In a perfect world, there might exist a "smart" liner, one that was relatively permeable in a wine's youth but got progressively tighter as the wine aged. (Perhaps this closure had a a small redox probe attached to it w/ a smart chip that set permeability to a clever redox algorithm.) Failing that, I still believe that if one does not begin w/ high levels of disulfides or thiols in the wine and SO2 levels are relatively low, there is not a great likelihood of "reduction" problems being a persistent problem w/ very tight closure. Over time, thiols gradually change back into disulfides and "problem" goes away. So-called reduction "problem" may in fact be the precursor to a class of very interesting odiferous molecules that make us love some Old World wines as much as we do.

At 11:46 PM, Blogger Vinogirl said...

Nice to hear the science behind the closure debate. Thanks.

At 11:45 AM, Anonymous Anonymous said...

"So we have a need for a liner with properties somewhere between the two,..."
But as far as I understand from Jim Peck's achievements, a closure with such a specification already exists:...Cork!!! So why to complicate?

At 5:51 PM, Blogger Laurie Tadayon said...

Your post about screwcaps made me think about a recent post on Eric Asimov's NY Times "The Pour" blog. He recently conducted a blind tasting of Gruner Veltliners that prompted a whole backlash of comments.

One of the commenters discussed the prevalence of screwcaps on Austrian wines.

Here's what he had to say:

"Screwcaps are great, maybe too great: They really do prevent oxygen from entering the bottle. We had a recent tasting in which we aerated a bunch of Austrian whites, and the difference was dramatic: They really came alive with oxygen contact.

When I think back on it, I have always recommended that Gruner Veltliner wines receive thorough aeration before consumption. I’m thinking in particular of the ‘99 Nigl GV. We used to tell customers to open them on the morning of the evening they planned to drink them and aerate them, then pour them back into the bottle. By evening, they’d be in ideal condition for consumption."

In another comment he goes on to say that he thinks Eric's tasting might have been affected by not aerating the wines properly, especially the screwcapped ones.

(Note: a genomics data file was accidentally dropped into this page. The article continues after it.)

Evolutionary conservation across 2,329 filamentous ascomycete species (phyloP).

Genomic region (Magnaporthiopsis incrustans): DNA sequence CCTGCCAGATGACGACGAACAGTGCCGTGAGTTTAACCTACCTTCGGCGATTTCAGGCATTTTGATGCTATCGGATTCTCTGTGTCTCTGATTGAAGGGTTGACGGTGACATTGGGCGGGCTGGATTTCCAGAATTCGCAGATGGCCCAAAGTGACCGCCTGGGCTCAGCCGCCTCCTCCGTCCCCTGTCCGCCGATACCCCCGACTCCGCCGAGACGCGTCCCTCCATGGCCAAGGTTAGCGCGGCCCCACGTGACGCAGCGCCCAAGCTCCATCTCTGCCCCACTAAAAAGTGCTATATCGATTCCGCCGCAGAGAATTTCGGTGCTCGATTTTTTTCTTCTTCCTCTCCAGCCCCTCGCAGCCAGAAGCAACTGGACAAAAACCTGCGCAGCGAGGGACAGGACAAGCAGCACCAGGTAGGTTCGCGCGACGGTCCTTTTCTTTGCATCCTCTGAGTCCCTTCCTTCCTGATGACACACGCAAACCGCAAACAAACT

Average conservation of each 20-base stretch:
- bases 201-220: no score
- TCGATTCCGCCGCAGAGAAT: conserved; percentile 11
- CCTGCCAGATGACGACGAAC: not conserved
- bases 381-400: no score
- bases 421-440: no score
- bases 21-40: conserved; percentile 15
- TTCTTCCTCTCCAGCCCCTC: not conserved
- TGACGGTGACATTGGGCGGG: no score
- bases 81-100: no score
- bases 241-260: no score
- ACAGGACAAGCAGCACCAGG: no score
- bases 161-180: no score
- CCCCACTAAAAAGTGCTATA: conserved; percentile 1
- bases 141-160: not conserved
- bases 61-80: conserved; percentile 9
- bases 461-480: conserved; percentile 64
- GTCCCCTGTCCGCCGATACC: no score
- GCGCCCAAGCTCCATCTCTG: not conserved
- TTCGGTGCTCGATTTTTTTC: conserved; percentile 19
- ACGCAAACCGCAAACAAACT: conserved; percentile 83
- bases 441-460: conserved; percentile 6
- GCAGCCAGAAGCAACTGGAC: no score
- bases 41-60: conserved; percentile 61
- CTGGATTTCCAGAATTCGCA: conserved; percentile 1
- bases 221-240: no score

It's an interesting argument against screwcaps, provided you do not aerate properly.

At 7:09 PM, Blogger Randall said...

Alas, I just don't think you can have it both ways. Mineral wines (whatever that means and mechanism still unelucidated) such as GV will always be tighter, more unyielding, whether they have a screwcap or a cork. The question is really: Is it too much of a good thing, and maybe that gets down to how the wine is going to be used. If you are planning to age a wine, there is absolutely no question in my mind that the tighter the closure, the greater the prospects for longevity (and concomitant complexity). If you are going to be consuming a "mineral wine" in the relative short term, a tighter closure will exacerbate the qualities that we love about mineral wines, or at least make it a bit of a logistical challenge (remember to open wine day before service, etc.)

At 11:15 PM, Blogger UCDWino said...

To all those who say that "nature has already solved the problem".. I wish that were true - even if cork taint could be eliminated, corks are still extremely variable in terms of oxygen performance. In fact, the one study I have seen where they pressure-tested the corks - they showed that 45% LEAK gas - not diffusion - LEAKAGE. http://www.scorpex.net/ASEVClosures2005RGibson.pdf - see page 45

The larger problem is that corks hide behind the "average" numbers in most articles (this one included) Screwcaps with tin liners are MUCH more consistent, and the saranex liners... less so. - in fact saranex liners have been shows to have 2/3 the variability of corks... not much of an improvment..

There is a LOT of work to be done in this field to be sure.

At 11:25 AM, Blogger Oscar Foulkes said...

Screwcaps certainly have their pros and cons. I love the way that the lifespan of Sauvignon is extended - I've had several screwcapped 2007 South African sauvignons recently that have tasted great. Often older whites under cork can get a kind of wet cardboard flavour, which I find extremely off-putting.

The problem comes with reds, which can be totally unyielding for a long time after bottling. One assumes there is a corresponding extension to the life of the wine. Given that Cloof is a predominantly red wine property it's an issue that does concern me, especially from the perspective of the wines' immediate enjoyability for consumers.

I love the dependability and user-friendliness of screwcaps, but their anaerobic properties can be a double-edged sword.